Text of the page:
Fed Stays on Hold

May 6, 2019


The Federal Reserve’s Federal Open Market Committee (“FOMC”) held short-term interest rates steady this week. As mentioned in last week’s Commentary, the Fed’s mandate is to promote maximum employment, stable prices, and moderate long-term interest rates. The Fed’s current inflation target is 2% and inflation is currently below that level. This past Friday’s Employment Report showed that the U.S. unemployment rate is at 3.6%, a 49-year low. This economic environment has the Fed on hold from any significant action.

Quarterly corporate earnings reports continue to have a positive surprise averaging +6.3% above consensus. For the S&P 500, 338 out of 500 companies have reported with 76% beating expectations, 6% matching and 18% below expectations. The combined (reported and estimated) earnings growth for the first quarter now stands at +0.9% versus -2.3% three weeks ago. What was initially expected to be a quarter of negative growth now looks to be shaping up as a positive growth quarter.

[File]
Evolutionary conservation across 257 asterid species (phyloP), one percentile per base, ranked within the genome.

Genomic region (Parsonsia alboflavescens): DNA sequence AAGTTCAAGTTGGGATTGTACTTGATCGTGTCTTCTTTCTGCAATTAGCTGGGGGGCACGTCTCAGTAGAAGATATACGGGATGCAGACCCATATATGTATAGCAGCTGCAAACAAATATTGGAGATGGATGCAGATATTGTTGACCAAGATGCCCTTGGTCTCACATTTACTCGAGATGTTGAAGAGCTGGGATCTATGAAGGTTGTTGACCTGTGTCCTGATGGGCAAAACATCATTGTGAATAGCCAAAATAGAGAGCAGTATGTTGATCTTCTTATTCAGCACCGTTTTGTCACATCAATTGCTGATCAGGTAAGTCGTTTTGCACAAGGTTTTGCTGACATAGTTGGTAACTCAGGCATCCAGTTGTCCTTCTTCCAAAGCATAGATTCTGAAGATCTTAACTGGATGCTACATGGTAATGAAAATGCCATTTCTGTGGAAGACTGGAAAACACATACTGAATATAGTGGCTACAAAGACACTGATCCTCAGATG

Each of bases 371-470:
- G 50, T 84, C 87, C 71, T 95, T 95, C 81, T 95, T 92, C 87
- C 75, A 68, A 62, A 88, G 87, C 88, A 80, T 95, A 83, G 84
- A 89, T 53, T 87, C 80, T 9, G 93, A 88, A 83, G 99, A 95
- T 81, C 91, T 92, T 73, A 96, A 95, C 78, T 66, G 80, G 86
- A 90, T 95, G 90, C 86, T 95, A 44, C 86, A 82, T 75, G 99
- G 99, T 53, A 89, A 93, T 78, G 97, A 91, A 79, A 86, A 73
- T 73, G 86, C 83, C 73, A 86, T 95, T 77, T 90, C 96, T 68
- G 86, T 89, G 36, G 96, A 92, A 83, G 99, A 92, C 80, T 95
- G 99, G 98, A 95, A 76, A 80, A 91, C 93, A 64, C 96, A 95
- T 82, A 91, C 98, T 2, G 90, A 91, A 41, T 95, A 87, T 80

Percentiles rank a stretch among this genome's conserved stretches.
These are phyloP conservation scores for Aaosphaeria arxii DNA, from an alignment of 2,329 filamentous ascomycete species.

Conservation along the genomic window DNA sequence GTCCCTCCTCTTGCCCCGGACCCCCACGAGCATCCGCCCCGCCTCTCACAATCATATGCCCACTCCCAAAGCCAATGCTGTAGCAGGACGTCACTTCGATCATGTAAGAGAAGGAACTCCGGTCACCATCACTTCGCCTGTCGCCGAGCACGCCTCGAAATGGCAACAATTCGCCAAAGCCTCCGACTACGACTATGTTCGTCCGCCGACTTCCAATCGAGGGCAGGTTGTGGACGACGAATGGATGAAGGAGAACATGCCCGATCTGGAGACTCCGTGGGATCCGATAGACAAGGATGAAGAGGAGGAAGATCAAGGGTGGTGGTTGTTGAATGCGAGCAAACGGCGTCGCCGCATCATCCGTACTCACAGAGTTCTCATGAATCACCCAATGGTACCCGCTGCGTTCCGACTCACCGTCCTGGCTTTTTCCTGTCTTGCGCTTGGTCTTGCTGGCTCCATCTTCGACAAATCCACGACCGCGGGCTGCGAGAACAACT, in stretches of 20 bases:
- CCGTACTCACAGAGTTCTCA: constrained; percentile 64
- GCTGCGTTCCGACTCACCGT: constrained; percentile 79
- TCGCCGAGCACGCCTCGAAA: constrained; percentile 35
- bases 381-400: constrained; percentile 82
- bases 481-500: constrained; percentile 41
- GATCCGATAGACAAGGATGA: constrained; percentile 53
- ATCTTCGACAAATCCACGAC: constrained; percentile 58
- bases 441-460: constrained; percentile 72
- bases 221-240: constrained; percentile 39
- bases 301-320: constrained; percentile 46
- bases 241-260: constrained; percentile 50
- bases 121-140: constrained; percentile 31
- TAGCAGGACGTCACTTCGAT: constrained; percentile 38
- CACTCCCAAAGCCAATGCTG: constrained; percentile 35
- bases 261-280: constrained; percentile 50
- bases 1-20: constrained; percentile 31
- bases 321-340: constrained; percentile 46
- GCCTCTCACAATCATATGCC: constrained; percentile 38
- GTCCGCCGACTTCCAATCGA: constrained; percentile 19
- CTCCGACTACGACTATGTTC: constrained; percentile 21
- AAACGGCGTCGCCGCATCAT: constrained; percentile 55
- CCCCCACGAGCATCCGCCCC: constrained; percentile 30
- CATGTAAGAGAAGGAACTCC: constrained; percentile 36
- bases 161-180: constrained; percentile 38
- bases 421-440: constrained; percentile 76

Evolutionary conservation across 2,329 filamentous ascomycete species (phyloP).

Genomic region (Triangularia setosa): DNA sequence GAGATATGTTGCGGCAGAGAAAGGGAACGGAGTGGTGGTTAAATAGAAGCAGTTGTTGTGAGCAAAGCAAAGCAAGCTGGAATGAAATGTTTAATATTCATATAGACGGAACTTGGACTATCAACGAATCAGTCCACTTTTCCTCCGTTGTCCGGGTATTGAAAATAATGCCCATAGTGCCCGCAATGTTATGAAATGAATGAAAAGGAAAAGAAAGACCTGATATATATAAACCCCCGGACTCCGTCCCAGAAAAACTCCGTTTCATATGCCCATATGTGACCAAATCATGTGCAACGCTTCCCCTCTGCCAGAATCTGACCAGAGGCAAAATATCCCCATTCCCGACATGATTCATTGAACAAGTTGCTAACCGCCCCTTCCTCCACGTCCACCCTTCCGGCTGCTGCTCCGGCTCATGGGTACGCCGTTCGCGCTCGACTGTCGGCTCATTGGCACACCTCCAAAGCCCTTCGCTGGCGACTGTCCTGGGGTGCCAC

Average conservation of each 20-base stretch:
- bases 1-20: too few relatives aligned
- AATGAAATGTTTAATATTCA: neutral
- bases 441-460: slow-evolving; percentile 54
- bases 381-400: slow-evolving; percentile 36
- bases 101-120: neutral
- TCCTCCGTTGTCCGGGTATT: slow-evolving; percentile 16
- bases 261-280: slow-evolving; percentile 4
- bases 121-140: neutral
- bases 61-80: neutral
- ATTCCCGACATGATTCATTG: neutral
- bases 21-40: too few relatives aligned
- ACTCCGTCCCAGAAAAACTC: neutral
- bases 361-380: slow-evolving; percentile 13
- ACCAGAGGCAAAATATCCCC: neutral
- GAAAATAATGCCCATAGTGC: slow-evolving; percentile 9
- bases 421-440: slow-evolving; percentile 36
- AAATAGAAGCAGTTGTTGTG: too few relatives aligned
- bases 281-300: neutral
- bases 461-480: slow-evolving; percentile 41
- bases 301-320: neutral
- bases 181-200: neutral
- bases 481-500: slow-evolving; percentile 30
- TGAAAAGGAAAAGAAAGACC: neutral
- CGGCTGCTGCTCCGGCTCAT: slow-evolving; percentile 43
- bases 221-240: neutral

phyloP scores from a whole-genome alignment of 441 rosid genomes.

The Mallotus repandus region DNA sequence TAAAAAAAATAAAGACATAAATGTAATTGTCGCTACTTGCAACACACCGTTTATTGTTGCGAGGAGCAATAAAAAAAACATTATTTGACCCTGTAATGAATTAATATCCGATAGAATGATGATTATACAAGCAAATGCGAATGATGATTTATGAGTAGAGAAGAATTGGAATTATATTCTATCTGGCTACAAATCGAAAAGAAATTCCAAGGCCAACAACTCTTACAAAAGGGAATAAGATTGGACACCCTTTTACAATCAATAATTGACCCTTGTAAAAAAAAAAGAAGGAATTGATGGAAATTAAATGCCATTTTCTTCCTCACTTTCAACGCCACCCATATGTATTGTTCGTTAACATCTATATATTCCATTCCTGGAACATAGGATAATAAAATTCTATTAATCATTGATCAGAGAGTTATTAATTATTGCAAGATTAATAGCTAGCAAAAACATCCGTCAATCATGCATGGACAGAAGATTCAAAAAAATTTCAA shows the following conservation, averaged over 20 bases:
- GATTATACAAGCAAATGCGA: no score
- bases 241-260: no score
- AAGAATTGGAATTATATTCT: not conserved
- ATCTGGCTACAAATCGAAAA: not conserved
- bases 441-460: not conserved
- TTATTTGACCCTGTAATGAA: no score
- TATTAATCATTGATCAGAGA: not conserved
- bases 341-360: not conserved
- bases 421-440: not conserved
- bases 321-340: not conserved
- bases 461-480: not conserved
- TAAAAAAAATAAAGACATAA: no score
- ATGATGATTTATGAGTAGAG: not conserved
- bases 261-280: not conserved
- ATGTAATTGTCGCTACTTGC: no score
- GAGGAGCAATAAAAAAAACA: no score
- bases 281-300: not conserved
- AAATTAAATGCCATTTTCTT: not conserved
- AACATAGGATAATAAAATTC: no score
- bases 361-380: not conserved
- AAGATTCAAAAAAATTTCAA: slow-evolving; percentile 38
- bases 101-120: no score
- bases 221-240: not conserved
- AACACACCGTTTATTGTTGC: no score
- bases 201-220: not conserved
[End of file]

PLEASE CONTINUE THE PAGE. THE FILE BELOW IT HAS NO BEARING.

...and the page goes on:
We’re past the peak of quarterly earnings but with some significant companies still to report. The Producer Price Index (PPI) and Consumer Price Index (CPI) reports will be released later this week. They are good measures of inflation.

Financial Market Update


Dissecting Headlines: Consumer Price Index

Inflation is the increase in prices for a basket of goods and services in the economy. If the same basket of items costs 2% more this year than last year, then inflation is 2%. This is important because it means an average consumer needs 2% more money to purchase the same goods. This level of inflation that is experienced by consumers can be measured every month in the Consumer Price Index (CPI).

The Consumer Price Index (CPI) measures goods and services in eight categories: Housing, Food, Health Care, Recreation, Apparel, Transportation, Education/Communication, and Other Goods and Services. It is designed to measure prices across a broad basket that would effect most consumers, or what would be considered “retail inflation”.

Two headline numbers are usually reported: CPI and CPI ex Food and Energy. Food and energy prices can be volatile month-to-month and removing these items measures “core inflation”.

The April CPI report will be released on May 10th. The trailing twelve month change in CPI is currently +1.9% and ex Food and Energy it is +2.0%.

Want a printable version of this report? Click here: NovaPoint May 6, 2019

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